– Converting a transmitter to 3.0 service and performing the proof-of-performance and acceptance testing will be covered by the engineers that build the transmitters. Further, some studio-to-transmitter links (STL) can be reutilized or upgraded; others cannot. While most stations will start with converting a “big-stick,” many will be looking at extending their coverage and increasing their penetration with the additional boosters that OFDM enables in a way that no other modulation previously used in broadcasting has. We will give you a good foundation for designing (or selecting vendors and partners that can help), planning and building your NextGen distribution system, including single-frequency networks.

– The centerpiece of NextGen is the scheduler. This cannot be understated. You will understand why this is, and we’ll cover the most practical configuration options. Key vendors will address how to use their solutions and explain the tradeoffs and system limitations for each as well as existing workarounds. We will also look at the field measurements of the past and future and how they impact an ultra-flexible system where so many variables are in play.

– Performance. We will cover monitoring the performance of the NextGen system and look at what test equipment, TVs, dongles and first-day hacks are available. These are all critically important to a successful launch. The options are early in their development cycle, and broadcast engineers will be doing a lot of hand-holding and integrations (read that “MacGyvering”).

– Finally, we’ll address some of the issues of adoption, timing, budgeting, project planning and (looking further out), the enhanced content and services that NextGen Broadcasting is designed to enable. Everybody in your world will want to know what NextGen is all about. Some will have overindulged in the hype. Most will have more misunderstandings than real knowledge (we don’t throw out TVs this time). For others, there will be fear, uncertainty and dread. We’ll conclude with what is real and what is not, matching adoption curves with equipment life cycles. We will separate what happens today and what happens further down the road. In particular, we’ll look at what changes in broadcast station architecture and workflows, including digital ad insertion and ad tech, will help move the revenue needle.

We’ll do the best we can to give you what you need. But when the hype becomes real, it is always a big deal. This year, you might want to get support to come to Vegas a couple of days before NAB opens, and join us Saturday, April 6, at the PBS Technology Conference. Register now: bit.ly/SBEatPBS.

Also at TechCon, Another ATSC 3.0 Option
The IEEE Broadcast Technology Society will be hosting the ATSC 3.0 Roadshow at PBS TechCon 2019. BTS will be hosting the ATSC 3.0 training seminar taught by expert Gary Sgrignoli of Meintel, Sgrignoli, and Wallace, the noted digital TV transmission consulting firm. This course will cover the ATSC 3.0 Physical Layer and prepare participants to take the SBE ATSC 3.0 certification exam. Registration and seminar information can be found on bts.ieee.org.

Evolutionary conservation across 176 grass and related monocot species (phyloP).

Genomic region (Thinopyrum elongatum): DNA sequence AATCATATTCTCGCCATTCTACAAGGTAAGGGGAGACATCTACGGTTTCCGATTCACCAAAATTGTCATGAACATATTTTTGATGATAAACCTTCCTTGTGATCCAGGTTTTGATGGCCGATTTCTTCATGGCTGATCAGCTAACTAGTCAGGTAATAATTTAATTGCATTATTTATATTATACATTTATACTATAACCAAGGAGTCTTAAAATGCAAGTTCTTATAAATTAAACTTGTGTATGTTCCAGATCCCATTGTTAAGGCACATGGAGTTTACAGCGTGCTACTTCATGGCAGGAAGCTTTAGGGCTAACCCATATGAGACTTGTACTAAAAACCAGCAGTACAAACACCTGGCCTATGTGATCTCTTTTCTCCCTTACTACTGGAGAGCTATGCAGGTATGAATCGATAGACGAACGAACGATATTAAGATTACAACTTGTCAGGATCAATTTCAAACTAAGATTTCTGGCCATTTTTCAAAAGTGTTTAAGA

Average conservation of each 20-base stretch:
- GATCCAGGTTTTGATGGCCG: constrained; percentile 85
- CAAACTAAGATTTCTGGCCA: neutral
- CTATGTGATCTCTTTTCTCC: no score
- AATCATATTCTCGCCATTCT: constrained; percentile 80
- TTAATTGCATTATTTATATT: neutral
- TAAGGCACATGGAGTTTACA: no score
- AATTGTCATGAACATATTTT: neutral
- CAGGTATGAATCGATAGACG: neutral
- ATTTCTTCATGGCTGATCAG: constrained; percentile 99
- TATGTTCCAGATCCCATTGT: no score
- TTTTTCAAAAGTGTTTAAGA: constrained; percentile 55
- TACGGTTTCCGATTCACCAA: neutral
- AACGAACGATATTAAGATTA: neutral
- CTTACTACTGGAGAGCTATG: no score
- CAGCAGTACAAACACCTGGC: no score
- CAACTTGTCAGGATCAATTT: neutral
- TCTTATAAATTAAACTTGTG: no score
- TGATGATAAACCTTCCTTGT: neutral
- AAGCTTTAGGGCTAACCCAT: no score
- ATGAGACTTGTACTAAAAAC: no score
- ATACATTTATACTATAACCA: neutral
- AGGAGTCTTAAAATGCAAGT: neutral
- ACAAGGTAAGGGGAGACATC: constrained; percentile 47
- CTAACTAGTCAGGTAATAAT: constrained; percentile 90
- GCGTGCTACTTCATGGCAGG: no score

EAS Blue Alert Code Becomes Effective January 18, 2019

By Larry Wilkins, CPBE, chair, SBE EAS Advisory Group

In January 2018 the FCC amended its regulations governing the Emergency Alert System (EAS) and Wireless Emergency Alerts (WEA) to add a new event code, BLU, to allow alert originators to issue an alert whenever a law enforcement officer is injured or killed, missing in connection with his or her official duties, or there is an imminent and credible threat to cause death or serious injury to law enforcement officers.

Delivery of Blue Alerts over EAS will be implemented January 18, 2019.

Sage Endec users: Update firmware will be available next week.

DasDec users: The BLU event code is in the v4.0 software update.

Trilithic/Viavi: includes BLU event code in its v18.10 software update.

Gorman-Redlich: has a update, contact their office for details

As a reminder the BLU event code is in the “voluntary” list, that is, it is not one of the FCC required relay alerts (EAN, NPT, RMT). Stations can elect to relay these alerts or not, with guidance from their state and local EAS plan.

Broadcasters and Cable Operators should watch for information updates from your SECC (State Emergency Communication Committee).

Blue Alerts over WEA takes effect July 18, 2019.

Read the FCC ruling.

Senate Moves READI Act Forward

By Larry Wilkins, CPBE, chair, SBE EAS Advisory Group

Just before the end of the year, the Senate passed the READI (Reliable Emergency Alert Distribution Improvement) Act, a bipartisan bill meant to improve the Emergency Alert System, extend it to new platforms, and avoid a repeat of the false alarm nuclear missile strike alert in Hawaii that drew an FCC investigation.

While most of the points in the bill deal with the creation and origination of EAS alerts, one item is of interest to broadcasters: It would allow broadcasters to repeat presidential and FEMA alerts, something they can’t do now.

The bill still must be passed by the House and approved by the president, after which it will be sent to the FCC and FEMA to work out details of implementation, followed by an FCC notice of rule changes. So, it will be some time before any changes to the way EAS Alerts are created and/or distributed.

The SBE will continue to issue updates as the bill moves through the approval process.